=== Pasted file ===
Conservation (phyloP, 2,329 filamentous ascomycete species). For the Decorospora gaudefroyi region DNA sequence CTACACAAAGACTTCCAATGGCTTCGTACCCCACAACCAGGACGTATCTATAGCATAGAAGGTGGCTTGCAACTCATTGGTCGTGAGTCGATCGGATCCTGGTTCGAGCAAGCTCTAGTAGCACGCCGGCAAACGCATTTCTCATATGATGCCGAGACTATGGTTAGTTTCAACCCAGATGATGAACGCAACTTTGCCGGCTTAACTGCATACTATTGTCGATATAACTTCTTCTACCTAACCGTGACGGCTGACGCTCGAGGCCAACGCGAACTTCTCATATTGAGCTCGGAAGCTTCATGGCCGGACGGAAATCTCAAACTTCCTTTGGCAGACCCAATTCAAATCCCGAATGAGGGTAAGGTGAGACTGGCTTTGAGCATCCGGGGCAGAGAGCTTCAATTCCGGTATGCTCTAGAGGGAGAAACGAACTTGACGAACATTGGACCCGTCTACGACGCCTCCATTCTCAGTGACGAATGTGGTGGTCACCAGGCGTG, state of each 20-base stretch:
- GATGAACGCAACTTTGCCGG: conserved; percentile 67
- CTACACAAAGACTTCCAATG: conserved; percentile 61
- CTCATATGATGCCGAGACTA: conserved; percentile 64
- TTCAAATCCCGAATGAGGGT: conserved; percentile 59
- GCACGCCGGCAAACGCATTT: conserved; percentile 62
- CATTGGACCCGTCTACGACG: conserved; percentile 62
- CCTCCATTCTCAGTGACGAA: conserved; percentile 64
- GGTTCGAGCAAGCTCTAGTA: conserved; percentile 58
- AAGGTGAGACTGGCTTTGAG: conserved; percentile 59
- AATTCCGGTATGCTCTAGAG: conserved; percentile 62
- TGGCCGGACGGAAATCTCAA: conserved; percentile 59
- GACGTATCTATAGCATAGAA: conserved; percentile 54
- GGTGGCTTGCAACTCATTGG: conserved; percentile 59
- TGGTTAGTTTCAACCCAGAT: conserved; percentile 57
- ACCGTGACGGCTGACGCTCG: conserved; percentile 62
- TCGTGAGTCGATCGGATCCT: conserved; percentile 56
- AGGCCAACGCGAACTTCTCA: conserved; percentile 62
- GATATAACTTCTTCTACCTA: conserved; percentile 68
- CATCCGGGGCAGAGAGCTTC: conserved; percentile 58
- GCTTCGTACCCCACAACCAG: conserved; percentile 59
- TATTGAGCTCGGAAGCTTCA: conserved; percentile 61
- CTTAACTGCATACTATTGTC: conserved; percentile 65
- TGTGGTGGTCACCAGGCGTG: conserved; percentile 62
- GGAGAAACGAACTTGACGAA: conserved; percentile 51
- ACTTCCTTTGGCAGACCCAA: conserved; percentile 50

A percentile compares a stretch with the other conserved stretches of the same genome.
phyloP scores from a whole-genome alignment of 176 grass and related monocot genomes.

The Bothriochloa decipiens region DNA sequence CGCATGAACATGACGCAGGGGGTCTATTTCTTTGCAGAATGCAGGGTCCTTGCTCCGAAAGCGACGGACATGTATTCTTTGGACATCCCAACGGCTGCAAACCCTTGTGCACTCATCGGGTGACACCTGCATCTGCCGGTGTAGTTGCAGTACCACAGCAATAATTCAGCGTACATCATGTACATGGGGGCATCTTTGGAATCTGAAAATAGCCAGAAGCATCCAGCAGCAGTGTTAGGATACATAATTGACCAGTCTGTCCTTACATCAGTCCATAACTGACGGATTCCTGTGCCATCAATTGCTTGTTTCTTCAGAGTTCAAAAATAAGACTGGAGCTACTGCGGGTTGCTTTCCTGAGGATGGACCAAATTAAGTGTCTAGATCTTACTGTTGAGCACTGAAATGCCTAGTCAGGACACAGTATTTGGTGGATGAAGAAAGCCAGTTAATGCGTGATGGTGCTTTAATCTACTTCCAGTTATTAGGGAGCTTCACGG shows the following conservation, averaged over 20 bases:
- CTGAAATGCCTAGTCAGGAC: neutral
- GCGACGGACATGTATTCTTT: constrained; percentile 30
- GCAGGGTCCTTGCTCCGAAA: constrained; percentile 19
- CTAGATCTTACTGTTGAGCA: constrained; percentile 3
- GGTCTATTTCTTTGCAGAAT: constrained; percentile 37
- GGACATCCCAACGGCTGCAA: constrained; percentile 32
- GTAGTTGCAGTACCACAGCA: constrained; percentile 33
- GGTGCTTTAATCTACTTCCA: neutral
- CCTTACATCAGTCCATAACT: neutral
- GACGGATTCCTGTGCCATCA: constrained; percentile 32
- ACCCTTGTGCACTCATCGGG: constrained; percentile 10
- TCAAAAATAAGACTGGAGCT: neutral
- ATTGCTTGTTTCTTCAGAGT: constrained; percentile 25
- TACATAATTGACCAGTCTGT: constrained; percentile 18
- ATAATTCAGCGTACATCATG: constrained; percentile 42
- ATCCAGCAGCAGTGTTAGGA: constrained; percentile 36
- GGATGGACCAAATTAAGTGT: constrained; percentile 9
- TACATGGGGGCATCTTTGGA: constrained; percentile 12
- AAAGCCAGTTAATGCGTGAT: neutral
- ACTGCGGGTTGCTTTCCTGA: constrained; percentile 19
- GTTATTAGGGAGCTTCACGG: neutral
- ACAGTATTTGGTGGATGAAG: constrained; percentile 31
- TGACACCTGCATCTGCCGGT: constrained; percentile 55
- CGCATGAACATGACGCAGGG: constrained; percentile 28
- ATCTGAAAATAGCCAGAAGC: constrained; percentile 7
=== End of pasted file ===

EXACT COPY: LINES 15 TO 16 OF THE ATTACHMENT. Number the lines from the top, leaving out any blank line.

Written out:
- TGGTTAGTTTCAACCCAGAT: conserved; percentile 57
- ACCGTGACGGCTGACGCTCG: conserved; percentile 62